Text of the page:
Zimbabwe Now: The Political Economy of Crisis and Coercion

Zimbabwe Now: The Political Economy of Crisis and Coercion Historical Materialism , volume 12:4 (355–382) © Koninklijke Brill NV, Leiden, 2004 Also available online – www.brill.nl 1 Raftopoulos 2003. Brian Raftopoulos and Ian Phimister Zimbabwe Now: The Political Economy of Crisis and Coercion Introduction The period in Zimbabwean history beginning in 1996 and culminating in the current conjuncture will loom large as a decisive phase in Zimbabwe’s political economy. During these years, the political and economic terrain was substantively restructured, setting out the contours of the current crisis in Zimbabwe. This is not to argue that the problems in Zimbabwe can be understood only by reference to these years, for such an analysis clearly requires a longer historical understanding. 1 For the purposes of this paper, however, the compressed period b e t w e e n 1 9 9 6 a n d m i d - 2 0 0 4 c a n b e t a k e n a s representing an important distillation of a series of problems that have come to be referred to as the ‘Zimbabwean crisis’. Broadly speaking, the crisis has three overlapping dimensions: that of pan-African and Third-World s o l i d a r i t y http://www.deepdyve.com/assets/images/DeepDyve-Logo-lg.png Historical Materialism Brill

Zimbabwe Now: The Political Economy of Crisis and Coercion

Historical Materialism, Volume 12 (4): 355 – Jan 1, 2004

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Publisher
Brill
Copyright
© 2004 Koninklijke Brill NV, Leiden, The Netherlands
ISSN
1465-4466
eISSN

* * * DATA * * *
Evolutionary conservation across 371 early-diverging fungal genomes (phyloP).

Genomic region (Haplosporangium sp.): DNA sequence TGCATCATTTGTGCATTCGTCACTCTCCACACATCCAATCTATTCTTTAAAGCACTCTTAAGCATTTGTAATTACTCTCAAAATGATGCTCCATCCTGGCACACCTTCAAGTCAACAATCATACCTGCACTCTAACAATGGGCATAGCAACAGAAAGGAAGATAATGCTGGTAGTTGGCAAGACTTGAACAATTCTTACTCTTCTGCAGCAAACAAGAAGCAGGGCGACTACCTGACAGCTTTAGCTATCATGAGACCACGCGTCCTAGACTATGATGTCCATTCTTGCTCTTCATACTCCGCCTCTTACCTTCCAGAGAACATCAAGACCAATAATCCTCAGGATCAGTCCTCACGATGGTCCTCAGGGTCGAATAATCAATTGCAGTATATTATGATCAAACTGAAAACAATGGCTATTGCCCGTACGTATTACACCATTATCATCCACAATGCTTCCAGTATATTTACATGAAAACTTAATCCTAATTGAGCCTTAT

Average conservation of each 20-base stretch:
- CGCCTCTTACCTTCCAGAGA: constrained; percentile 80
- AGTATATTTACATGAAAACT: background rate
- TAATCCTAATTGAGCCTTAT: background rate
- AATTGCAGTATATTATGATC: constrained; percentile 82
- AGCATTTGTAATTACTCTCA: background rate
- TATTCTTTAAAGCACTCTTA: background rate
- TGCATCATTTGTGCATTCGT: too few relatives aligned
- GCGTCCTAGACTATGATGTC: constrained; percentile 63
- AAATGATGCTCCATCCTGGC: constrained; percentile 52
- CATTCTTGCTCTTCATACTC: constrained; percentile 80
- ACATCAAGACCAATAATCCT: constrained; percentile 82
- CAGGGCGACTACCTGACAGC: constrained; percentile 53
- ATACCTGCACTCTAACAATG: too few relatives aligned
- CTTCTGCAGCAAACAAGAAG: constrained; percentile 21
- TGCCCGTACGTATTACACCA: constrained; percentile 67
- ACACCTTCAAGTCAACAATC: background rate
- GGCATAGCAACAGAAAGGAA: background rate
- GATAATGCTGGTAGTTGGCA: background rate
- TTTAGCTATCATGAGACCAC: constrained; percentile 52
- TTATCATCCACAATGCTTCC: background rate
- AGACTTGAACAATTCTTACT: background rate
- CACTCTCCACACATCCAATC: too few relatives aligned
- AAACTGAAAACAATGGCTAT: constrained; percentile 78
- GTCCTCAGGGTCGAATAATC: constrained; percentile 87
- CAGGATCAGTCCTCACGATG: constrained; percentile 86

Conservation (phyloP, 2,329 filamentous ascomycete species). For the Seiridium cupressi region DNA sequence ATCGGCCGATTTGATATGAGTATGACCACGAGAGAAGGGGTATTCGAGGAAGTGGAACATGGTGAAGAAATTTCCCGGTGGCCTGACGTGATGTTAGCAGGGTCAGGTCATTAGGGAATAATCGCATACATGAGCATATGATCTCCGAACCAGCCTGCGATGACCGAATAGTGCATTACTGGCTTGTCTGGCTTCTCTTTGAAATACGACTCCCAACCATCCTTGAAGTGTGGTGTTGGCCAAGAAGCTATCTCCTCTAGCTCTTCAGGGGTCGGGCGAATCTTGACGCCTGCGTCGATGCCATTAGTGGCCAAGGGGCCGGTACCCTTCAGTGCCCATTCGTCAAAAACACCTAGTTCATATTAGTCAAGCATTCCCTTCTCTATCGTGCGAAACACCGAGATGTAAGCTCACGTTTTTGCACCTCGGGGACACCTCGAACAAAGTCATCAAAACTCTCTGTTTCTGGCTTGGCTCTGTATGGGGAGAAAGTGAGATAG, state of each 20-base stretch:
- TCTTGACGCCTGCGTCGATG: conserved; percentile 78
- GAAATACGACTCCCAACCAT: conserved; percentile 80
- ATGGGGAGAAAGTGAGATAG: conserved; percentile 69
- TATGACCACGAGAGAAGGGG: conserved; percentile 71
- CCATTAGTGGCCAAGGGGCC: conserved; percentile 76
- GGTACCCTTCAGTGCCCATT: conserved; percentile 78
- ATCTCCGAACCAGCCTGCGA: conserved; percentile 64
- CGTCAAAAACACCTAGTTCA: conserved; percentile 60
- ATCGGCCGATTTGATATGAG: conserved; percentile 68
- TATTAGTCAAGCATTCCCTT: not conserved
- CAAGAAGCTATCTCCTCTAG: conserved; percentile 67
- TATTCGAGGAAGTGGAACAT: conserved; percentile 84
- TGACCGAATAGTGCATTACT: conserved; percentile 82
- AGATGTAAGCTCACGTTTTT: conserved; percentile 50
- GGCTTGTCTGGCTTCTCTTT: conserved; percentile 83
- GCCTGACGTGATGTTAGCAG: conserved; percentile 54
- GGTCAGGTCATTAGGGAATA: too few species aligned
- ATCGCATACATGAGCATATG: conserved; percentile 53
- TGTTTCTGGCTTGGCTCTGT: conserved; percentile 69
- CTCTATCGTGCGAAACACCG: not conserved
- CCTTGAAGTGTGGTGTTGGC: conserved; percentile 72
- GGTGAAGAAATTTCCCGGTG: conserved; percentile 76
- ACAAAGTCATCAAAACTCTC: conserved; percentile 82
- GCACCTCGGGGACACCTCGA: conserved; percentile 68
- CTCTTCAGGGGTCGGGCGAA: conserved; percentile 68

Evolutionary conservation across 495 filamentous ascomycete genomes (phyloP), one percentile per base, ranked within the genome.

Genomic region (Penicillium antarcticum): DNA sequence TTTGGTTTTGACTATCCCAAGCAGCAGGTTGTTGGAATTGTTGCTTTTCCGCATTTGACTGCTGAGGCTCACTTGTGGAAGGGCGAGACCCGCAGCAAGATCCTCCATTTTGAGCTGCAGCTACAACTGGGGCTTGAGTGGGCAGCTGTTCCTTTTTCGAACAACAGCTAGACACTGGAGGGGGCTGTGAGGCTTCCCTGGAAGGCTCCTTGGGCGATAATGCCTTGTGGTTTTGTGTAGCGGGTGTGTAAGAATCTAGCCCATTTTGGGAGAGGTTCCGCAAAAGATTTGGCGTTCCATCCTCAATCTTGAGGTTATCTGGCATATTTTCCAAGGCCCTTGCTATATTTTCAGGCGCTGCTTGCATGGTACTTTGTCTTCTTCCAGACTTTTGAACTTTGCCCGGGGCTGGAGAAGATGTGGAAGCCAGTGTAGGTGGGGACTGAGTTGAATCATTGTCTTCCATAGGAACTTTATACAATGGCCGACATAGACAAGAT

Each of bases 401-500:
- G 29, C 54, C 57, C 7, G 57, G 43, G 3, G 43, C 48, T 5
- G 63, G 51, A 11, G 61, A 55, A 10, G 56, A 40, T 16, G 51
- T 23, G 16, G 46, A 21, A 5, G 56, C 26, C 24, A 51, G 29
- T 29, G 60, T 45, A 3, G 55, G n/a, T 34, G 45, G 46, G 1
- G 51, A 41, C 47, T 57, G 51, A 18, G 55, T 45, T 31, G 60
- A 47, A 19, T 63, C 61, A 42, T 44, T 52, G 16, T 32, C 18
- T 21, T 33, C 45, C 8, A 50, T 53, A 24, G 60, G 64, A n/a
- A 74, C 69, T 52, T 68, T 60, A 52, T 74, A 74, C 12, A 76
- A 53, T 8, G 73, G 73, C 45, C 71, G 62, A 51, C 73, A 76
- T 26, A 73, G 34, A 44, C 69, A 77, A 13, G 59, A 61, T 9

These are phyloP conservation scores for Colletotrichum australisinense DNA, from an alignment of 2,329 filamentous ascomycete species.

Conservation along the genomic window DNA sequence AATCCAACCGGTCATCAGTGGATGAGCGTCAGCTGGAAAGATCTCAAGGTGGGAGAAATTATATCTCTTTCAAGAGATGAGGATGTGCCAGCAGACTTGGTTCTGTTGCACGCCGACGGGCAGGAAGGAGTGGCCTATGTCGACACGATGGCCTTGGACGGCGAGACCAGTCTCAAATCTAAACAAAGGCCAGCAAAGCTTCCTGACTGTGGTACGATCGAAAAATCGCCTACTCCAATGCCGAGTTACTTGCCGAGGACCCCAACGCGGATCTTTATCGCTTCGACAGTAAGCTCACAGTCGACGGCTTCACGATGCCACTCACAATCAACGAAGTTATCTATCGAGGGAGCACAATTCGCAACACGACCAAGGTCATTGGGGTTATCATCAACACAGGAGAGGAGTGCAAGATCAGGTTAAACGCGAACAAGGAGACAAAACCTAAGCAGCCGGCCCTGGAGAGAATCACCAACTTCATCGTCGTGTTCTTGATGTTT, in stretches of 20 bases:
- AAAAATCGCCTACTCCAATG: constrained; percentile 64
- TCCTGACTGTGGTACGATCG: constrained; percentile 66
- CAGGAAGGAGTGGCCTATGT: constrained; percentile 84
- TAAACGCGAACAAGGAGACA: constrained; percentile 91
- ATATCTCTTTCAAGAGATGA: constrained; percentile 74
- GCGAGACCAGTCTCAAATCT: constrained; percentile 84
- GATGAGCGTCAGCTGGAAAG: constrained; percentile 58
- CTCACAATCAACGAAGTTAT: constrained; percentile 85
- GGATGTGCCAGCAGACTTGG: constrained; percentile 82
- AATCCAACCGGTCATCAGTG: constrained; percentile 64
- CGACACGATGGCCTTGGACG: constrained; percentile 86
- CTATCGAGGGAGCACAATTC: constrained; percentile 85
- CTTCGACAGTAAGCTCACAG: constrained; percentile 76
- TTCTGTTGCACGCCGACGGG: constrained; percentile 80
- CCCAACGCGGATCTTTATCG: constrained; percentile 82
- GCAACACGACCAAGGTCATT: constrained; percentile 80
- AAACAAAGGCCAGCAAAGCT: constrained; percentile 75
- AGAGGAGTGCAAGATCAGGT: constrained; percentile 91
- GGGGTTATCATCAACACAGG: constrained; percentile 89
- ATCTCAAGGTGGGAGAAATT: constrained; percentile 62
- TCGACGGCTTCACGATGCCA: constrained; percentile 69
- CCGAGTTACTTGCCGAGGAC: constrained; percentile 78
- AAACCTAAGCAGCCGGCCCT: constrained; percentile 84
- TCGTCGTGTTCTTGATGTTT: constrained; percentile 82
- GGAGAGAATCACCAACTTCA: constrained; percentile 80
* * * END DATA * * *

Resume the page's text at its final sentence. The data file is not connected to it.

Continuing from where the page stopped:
1569-206X
DOI
10.1163/1569206043505301
Publisher site
See Article on Publisher Site

Abstract

Historical Materialism , volume 12:4 (355–382) © Koninklijke Brill NV, Leiden, 2004 Also available online – www.brill.nl 1 Raftopoulos 2003. Brian Raftopoulos and Ian Phimister Zimbabwe Now: The Political Economy of Crisis and Coercion Introduction The period in Zimbabwean history beginning in 1996 and culminating in the current conjuncture will loom large as a decisive phase in Zimbabwe’s political economy. During these years, the political and economic terrain was substantively restructured, setting out the contours of the current crisis in Zimbabwe. This is not to argue that the problems in Zimbabwe can be understood only by reference to these years, for such an analysis clearly requires a longer historical understanding. 1 For the purposes of this paper, however, the compressed period b e t w e e n 1 9 9 6 a n d m i d - 2 0 0 4 c a n b e t a k e n a s representing an important distillation of a series of problems that have come to be referred to as the ‘Zimbabwean crisis’. Broadly speaking, the crisis has three overlapping dimensions: that of pan-African and Third-World s o l i d a r i t y

Journal

Historical MaterialismBrill

Published: Jan 1, 2004

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